Do Virtual Reality Relaxation Experiences Alleviate Stress in Parents of Children with Autism? A Pilot Study

Brian Lovell*, Mark A. Wetherell

*Corresponding author for this work

Research output: Contribution to journalArticlepeer-review


Psychotherapeutic interventions such as cognitive training and psychoeducation tend to be effective for alleviating stress in caregivers of children with autism. However, these interventions are often time consuming and take place outside the home, posing challenges for accessibility. Technology, especially virtual reality (VR) technology, can be used to support a range of digital interventions at home. VR headsets, when used to simulate relaxing experiences, have already been linked with stress relieving effects for some caregiving groups. This study builds on this, exploring whether VR simulated relaxing environments engender positive psychological changes for caregivers of children with autism. A total of 18 caregivers were exposed to VR simulated natural environments (e.g., beach, forest) for 15 min in a single session. State mood, captured with POMS, was measured at baseline and immediately post intervention. Perceived stress (PSS) was captured at baseline and, to explore intervention effectiveness, at three- and seven-days post intervention. POMS scores for tension, anger, depression, fatigue and confusion were lower, and scores for vigour higher, immediately post intervention. PSS scores at three-and seven-days post intervention, while comparable with one another, were lower compared with baseline. Interacting with simulated natural environments in VR seems effective for improving caregivers’ state mood and reducing their perceived stress for up to seven days. Future research should aim to consolidate and expand on these findings with larger samples and longer follow up periods.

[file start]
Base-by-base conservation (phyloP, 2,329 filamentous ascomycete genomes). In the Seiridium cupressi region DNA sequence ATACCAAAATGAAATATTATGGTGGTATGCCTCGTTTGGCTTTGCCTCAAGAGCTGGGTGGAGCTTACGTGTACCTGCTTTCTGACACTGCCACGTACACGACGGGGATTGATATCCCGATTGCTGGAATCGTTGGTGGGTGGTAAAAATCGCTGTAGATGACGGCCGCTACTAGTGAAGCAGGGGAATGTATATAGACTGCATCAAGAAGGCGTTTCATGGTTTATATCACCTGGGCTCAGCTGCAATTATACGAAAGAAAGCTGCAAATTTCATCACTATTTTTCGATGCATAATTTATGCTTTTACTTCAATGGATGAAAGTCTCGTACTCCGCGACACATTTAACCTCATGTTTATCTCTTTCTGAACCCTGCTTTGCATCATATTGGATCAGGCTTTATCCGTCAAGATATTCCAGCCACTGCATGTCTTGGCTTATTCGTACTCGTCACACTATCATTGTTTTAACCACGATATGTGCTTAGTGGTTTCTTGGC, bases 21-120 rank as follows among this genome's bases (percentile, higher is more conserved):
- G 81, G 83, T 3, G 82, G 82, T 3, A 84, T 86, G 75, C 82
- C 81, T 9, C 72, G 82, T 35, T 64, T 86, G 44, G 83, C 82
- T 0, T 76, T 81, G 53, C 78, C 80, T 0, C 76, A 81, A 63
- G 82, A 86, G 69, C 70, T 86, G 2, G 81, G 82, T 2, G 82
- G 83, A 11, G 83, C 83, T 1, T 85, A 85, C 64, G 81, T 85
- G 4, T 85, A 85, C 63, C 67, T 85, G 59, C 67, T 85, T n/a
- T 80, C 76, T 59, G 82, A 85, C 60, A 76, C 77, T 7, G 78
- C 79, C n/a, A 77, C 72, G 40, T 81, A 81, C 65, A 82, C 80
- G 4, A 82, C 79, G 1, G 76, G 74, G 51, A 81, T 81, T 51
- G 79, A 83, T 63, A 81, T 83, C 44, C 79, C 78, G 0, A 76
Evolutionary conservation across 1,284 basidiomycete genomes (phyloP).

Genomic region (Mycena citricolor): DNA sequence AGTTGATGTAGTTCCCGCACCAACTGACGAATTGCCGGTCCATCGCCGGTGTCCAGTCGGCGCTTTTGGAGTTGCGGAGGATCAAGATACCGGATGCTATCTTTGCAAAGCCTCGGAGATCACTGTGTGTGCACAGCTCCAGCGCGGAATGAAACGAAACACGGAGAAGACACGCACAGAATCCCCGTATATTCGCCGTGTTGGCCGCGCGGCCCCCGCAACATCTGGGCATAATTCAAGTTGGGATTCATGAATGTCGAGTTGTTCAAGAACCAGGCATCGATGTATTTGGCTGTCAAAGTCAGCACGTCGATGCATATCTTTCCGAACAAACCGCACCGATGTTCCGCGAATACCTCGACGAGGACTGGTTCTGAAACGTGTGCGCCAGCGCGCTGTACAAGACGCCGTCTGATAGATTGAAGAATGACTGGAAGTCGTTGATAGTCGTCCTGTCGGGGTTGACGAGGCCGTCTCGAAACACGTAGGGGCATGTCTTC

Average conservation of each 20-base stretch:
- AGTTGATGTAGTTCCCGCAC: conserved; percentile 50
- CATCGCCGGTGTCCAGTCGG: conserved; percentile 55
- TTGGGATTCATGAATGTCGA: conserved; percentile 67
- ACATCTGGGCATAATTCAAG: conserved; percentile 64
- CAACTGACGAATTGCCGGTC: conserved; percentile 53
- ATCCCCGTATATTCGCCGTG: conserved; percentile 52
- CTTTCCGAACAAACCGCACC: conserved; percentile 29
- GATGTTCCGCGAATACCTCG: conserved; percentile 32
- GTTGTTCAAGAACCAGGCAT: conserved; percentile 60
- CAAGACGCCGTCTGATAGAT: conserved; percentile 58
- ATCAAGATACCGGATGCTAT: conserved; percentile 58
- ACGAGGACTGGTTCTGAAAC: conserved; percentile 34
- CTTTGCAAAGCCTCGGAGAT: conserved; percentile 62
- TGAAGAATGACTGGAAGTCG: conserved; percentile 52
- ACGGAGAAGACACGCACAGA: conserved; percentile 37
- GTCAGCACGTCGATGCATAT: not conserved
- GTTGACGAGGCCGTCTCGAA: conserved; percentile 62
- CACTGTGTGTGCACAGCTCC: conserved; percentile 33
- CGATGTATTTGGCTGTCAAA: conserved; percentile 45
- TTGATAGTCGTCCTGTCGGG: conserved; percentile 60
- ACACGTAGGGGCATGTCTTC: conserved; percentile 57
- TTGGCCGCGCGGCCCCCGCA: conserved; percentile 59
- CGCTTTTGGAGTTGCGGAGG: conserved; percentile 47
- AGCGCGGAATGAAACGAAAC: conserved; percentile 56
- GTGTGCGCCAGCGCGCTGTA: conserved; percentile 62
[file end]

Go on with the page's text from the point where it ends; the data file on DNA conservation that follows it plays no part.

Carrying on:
Original languageEnglish
Pages (from-to)1-8
Number of pages8
JournalJournal of Child and Family Studies
Early online date27 Jun 2024
Publication statusE-pub ahead of print - 27 Jun 2024

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